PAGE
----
We Are Intentional
We created our group to become better writers. This may sound obvious, but many writing groups form around a shared interest rather than a shared purpose. In other groups I’ve sampled, motives for participation range from, “I need something to keep me occupied on Tuesday nights,” to “I love hearing what a great writer I am. Please tell me more.”

Once you decide the purpose of your group, and commit to that purpose, decision-making about how to spend that time – and who to spend it with — becomes a lot clearer.

We Are Crafty
In keeping with our goal for continued improvement, we are heavily focused on craft. Lately a number of us have been doing a deep-dive into global structure. The more we study craft together, the more we develop a shared language for communicating about each other’s work. Our explicit, written objective in the critique process is not to impose our personal preferences onto someone else’s work, but rather to help each member clarify the story they are trying to tell and provide tools and techniques that will help them tell that story more effectively. Though we write everything from YA to erotic thriller, we believe that the principles of good storytelling are universal. We honor those principles at every meeting.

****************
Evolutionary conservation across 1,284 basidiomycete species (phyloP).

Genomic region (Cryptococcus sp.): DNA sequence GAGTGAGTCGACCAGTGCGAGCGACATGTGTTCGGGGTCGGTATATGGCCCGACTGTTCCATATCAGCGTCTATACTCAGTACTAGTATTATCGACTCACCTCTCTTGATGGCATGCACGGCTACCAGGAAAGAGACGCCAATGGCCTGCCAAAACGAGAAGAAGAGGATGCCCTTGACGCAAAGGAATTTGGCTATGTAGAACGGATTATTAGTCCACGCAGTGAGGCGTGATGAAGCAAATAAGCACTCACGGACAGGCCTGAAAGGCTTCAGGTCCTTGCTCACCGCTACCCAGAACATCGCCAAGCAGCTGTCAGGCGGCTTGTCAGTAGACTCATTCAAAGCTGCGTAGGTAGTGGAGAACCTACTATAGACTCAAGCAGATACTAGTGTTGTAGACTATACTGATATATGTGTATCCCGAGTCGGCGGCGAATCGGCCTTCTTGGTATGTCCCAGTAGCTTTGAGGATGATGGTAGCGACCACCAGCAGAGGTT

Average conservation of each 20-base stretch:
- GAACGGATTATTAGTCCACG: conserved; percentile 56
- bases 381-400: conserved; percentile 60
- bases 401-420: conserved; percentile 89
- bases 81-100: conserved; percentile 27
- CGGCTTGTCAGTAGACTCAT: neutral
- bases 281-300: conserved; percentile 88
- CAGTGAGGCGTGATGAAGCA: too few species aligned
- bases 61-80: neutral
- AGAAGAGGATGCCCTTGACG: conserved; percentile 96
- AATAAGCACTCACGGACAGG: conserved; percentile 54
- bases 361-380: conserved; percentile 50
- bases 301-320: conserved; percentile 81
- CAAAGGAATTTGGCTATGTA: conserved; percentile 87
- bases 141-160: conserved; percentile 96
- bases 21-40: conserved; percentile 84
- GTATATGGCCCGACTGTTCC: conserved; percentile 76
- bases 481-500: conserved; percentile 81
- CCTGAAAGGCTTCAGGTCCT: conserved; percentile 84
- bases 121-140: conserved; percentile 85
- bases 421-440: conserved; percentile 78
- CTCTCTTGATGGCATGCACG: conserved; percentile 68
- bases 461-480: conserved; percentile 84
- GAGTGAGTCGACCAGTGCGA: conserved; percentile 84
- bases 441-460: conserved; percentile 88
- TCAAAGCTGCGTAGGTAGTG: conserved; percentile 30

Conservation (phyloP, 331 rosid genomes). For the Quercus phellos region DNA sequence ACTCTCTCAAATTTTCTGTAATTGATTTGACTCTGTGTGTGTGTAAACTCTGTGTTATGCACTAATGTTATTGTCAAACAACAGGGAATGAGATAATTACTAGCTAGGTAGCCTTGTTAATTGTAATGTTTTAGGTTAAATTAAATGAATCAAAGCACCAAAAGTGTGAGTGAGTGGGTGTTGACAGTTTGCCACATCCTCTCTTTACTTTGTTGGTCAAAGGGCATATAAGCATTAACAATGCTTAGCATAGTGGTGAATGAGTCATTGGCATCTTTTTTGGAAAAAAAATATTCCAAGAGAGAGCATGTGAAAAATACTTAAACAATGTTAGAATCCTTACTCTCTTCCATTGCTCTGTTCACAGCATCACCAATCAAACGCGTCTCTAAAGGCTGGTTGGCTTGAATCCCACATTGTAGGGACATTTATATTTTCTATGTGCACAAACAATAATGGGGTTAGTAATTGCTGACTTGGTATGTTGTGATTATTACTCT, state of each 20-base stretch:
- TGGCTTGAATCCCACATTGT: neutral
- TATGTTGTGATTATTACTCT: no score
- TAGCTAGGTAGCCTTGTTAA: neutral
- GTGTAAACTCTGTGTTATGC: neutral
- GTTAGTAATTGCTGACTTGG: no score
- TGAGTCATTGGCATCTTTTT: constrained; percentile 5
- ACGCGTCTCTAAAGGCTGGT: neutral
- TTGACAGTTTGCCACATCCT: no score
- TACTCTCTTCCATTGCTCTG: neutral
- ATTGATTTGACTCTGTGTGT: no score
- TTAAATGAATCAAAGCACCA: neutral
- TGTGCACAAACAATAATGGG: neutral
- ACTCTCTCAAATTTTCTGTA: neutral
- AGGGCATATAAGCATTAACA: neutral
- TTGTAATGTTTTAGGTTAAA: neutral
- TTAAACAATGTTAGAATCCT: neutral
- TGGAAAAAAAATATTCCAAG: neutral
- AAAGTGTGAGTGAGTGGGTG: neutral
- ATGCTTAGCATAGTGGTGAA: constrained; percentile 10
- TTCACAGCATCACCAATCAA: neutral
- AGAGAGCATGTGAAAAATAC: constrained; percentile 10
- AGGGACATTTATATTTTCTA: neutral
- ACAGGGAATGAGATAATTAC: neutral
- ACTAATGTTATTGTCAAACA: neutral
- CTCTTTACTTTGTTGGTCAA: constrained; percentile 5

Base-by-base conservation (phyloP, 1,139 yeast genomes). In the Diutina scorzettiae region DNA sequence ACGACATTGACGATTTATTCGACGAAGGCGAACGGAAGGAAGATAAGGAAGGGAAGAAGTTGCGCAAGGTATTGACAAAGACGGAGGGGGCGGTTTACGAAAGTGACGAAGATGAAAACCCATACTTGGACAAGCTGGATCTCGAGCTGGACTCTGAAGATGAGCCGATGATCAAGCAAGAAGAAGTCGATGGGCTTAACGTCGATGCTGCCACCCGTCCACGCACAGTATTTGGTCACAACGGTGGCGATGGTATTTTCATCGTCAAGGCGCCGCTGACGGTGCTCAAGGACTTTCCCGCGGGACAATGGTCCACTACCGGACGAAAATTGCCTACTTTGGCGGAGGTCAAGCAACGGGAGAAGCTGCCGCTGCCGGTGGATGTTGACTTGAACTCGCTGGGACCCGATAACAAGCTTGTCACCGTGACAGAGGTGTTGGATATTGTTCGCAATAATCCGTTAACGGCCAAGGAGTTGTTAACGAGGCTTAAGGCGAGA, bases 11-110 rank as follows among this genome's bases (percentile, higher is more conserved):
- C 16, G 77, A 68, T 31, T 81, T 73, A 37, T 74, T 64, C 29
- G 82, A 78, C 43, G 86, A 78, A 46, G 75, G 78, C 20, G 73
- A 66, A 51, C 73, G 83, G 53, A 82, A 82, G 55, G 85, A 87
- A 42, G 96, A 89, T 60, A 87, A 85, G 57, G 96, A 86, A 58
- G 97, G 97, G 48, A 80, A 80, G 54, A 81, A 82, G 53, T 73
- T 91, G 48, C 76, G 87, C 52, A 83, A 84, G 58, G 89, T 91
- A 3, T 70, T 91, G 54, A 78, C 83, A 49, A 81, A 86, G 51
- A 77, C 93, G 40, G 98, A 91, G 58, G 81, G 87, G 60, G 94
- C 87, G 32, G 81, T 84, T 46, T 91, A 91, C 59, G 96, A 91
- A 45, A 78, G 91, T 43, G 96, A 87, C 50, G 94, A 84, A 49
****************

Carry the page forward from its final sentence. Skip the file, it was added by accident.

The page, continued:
We Are Ruthless
Here’s the truth about writer’s groups that nobody wants to hear: The desire to be nice will ride roughshod over your most deeply cherished vision for a group of committed, like-minded writers. Nice will invite anyone through the door, roll out the welcome mat, and allow them to suck your time, energy and resources regardless of their skill, commitment, or cultural fit. Nice will encourage whispered, covert conversations and erode group cohesion. Don’t believe for a second you’re sparing anyone’s feelings by not being direct with them. In the long run, they will only be hurt more.

After a number of frustrating experiences with open membership, we became a closed group, by invitation only. We evaluate for skill level, capacity for improvement, demonstrated ability to give and receive a critique, and tolerance for dirty jokes. Does it suck to tell an otherwise lovely person that they aren’t a good fit for your group? Sure does. You know what sucks more? Devoting precious time and energy to someone who doesn’t share or even comprehend your vision.

We don’t just guard membership with ruthless fervor, we’re also ruthless in the critique process itself. We tell each other what we really think, sometimes loudly. Honesty is our commitment to one another, no matter how much it hurts, because not improving as writers is the worst possible outcome.  We consider this thing sacred, and we’re going to protect it with everything we have.